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Financial Planning for SME Owners – Four Top Tips

With so many small business owners working hard for their business, finding time to work on your business can be quite a challenge.  When it comes to financial planning for your business, finding the time to do this effectively may seem impossible.  We have five tips to help you to benefit your business with some insightful financial planning that will help your business grow.

  1. Shareholder Protection Insurance – this can be the best way to protect your business and your legacy.  If a business founder, or another shareholding director, of a small company dies, this will result in uncertainty about the business finance, its future ownership and even its ongoing existence.  What’s more, if nobody has planned for succession, the families of business owners may find themselves with no means of accessing the value that had been locked up in the family business.  In order to avoid this risk, shareholder protection arrangements should be implemented to ensure the continuation of the business in its current form, whilst making sure families of those who founded the business are adequately taken care of.  Shareholder protection provides the funding and the means for a smooth, tax-efficient transfer of a director’s shares in the event of death or ill health – so talk to your financial advisor about this.
  2. Pension Funding – despite the fact that a pension is often the most efficient method of drawing cash from your business, don’t confuse your business with your pension!  If you limit yourself to making an “employee” contribution from your after tax income because your annual allowance would be limited to the taxable salary you’re paid.  It could be more efficient for your company to make employer pension contributions.  Your company can contribute up to £40,000 annually (gross) to your pension and receive corporation tax relief (no matter what your salary is) and make use of any previously unused allowance from the past three years through “carry forward”.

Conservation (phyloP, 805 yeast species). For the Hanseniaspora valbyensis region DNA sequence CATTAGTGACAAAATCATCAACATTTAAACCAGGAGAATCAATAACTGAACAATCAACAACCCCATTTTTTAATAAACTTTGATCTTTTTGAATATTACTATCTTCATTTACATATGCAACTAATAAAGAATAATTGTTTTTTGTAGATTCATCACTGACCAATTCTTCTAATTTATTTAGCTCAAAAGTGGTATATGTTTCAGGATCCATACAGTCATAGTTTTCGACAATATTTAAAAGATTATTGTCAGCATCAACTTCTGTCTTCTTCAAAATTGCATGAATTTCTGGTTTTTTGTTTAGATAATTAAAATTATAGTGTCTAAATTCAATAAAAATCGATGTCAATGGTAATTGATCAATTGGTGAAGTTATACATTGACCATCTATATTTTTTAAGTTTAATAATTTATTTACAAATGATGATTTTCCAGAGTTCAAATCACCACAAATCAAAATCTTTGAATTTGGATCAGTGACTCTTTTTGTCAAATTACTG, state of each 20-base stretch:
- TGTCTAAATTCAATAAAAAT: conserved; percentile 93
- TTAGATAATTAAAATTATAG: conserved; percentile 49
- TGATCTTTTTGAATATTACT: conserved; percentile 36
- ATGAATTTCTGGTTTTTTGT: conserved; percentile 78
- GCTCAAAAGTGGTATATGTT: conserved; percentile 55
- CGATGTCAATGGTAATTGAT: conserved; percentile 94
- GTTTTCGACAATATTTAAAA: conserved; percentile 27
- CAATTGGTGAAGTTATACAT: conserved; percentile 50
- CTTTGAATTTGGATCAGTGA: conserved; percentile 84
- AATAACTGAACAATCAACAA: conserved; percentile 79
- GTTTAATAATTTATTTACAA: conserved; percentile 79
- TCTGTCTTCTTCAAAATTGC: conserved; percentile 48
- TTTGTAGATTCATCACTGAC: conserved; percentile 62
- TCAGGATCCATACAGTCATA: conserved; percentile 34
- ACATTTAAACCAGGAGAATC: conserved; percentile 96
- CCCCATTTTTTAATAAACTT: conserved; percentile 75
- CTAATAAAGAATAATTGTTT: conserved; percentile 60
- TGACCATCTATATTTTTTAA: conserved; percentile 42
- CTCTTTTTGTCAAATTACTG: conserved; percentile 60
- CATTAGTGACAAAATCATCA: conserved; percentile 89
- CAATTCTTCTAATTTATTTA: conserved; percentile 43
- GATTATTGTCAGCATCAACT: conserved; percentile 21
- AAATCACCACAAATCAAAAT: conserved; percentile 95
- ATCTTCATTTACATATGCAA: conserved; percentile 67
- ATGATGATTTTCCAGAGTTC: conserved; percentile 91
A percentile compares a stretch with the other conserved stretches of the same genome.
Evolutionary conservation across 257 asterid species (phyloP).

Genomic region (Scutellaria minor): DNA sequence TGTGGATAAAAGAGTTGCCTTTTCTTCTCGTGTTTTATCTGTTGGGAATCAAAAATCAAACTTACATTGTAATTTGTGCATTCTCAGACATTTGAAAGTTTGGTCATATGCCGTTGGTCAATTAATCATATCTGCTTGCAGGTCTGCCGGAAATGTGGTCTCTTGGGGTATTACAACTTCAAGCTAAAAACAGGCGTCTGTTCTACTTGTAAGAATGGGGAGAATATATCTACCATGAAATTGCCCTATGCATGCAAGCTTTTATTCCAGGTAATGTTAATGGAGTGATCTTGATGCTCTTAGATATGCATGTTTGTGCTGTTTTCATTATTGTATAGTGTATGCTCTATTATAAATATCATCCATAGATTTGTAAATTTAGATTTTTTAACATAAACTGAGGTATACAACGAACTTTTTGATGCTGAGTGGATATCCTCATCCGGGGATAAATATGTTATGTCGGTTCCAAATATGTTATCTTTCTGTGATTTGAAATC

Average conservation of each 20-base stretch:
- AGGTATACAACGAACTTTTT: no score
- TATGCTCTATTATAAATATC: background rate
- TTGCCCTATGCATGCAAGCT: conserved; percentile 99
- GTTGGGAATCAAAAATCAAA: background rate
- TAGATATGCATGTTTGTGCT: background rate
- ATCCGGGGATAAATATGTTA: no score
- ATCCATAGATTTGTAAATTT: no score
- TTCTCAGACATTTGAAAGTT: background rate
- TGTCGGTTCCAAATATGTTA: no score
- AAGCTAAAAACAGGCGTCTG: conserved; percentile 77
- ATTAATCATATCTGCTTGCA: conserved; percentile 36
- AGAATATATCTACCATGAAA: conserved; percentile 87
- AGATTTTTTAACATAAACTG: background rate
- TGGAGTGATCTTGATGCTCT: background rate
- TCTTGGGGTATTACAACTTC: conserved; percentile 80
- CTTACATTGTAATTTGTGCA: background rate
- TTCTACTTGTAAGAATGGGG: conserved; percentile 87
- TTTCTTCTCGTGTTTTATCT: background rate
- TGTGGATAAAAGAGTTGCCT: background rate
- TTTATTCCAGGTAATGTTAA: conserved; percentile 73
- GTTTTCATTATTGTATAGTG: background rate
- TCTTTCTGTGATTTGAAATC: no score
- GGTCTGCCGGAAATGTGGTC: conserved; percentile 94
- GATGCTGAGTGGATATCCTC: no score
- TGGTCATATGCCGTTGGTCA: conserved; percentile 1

3. Keyman Cover – any company with fewer than ten people will be vulnerable if a key member of staff were to die or contract a long-term illness.  Keyman insurance can be used to protect investor capital or to cover business loans.  It will also protect a business against risks like losing clients, recruitment and training costs, temporary staffing costs, loss of new business, contract failure and even start-up costs for a new business.  A financial advisor will help you to find the best combination of premiums and policy terms, and process your applications.
  4. Life Insurance – you can take out life insurance cover via your limited company for a much cheaper price than it would cost you on an individual basis.  Because your company pays the premiums, this is a cheaper and more tax efficient option.  The premiums are paid by your company, rather than from your post-tax income, so the cost of the premiums are likely to be at least 30% less for a basic-rate tax payer, and 50% for a higher-rate taxpayer.  The premiums paid by the company may qualify for corporation tax relief too.  An additional advantage is that because life policies are not considered a P11D benefit, there will be no additional income tax or national insurance to pay at the end of the tax year.